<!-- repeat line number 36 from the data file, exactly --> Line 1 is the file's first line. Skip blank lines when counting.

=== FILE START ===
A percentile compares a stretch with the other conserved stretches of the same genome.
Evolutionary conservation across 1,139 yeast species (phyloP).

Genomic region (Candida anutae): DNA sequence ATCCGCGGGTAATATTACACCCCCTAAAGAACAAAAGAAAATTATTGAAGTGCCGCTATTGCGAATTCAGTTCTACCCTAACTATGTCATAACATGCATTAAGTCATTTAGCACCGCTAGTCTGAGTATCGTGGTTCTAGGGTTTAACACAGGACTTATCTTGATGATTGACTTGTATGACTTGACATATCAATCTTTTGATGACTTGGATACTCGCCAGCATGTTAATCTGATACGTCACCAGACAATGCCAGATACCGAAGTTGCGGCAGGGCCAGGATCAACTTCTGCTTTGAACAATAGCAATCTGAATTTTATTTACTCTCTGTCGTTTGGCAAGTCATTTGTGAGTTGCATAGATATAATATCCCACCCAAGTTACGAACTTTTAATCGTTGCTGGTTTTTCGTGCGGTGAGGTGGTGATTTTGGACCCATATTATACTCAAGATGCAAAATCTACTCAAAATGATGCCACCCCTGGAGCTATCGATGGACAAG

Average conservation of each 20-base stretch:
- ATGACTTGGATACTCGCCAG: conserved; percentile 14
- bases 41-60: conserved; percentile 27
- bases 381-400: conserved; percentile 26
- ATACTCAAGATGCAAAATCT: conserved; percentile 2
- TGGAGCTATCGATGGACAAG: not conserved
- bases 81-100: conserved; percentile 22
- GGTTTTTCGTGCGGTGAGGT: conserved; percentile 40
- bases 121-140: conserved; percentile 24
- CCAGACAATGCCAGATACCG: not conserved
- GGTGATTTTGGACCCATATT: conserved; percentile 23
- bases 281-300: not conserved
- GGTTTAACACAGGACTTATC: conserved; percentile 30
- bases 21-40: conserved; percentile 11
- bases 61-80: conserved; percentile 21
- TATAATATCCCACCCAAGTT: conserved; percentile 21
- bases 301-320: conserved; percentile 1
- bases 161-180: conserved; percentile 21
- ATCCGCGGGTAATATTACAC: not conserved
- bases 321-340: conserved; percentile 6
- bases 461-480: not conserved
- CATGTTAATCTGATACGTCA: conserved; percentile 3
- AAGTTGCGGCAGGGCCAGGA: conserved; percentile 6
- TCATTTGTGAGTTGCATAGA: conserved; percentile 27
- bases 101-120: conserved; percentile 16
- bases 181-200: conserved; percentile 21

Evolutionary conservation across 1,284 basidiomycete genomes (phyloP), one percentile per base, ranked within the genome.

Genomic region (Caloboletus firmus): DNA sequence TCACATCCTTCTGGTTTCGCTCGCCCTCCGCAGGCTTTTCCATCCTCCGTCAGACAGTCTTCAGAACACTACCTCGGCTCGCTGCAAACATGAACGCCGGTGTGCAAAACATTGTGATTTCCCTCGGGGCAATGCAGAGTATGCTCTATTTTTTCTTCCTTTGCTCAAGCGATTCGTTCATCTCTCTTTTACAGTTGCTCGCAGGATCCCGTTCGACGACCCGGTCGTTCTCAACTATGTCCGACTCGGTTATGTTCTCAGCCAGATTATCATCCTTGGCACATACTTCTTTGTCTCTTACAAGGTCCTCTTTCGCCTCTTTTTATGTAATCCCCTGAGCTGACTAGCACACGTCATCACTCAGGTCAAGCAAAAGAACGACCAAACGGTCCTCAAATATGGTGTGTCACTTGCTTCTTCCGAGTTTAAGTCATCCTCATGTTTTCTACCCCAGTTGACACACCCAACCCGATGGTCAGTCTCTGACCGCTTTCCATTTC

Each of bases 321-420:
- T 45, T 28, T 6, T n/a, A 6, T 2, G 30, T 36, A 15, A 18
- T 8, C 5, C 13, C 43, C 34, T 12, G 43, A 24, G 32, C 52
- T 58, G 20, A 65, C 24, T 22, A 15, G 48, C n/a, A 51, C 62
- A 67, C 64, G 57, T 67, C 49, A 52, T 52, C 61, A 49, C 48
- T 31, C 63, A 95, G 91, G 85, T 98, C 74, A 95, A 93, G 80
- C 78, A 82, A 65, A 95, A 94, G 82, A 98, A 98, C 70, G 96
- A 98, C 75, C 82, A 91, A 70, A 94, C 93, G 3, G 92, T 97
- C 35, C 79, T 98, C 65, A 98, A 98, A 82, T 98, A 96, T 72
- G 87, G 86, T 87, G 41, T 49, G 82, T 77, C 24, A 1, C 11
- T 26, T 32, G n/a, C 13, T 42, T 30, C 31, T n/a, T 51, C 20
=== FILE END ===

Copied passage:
- A 67, C 64, G 57, T 67, C 49, A 52, T 52, C 61, A 49, C 48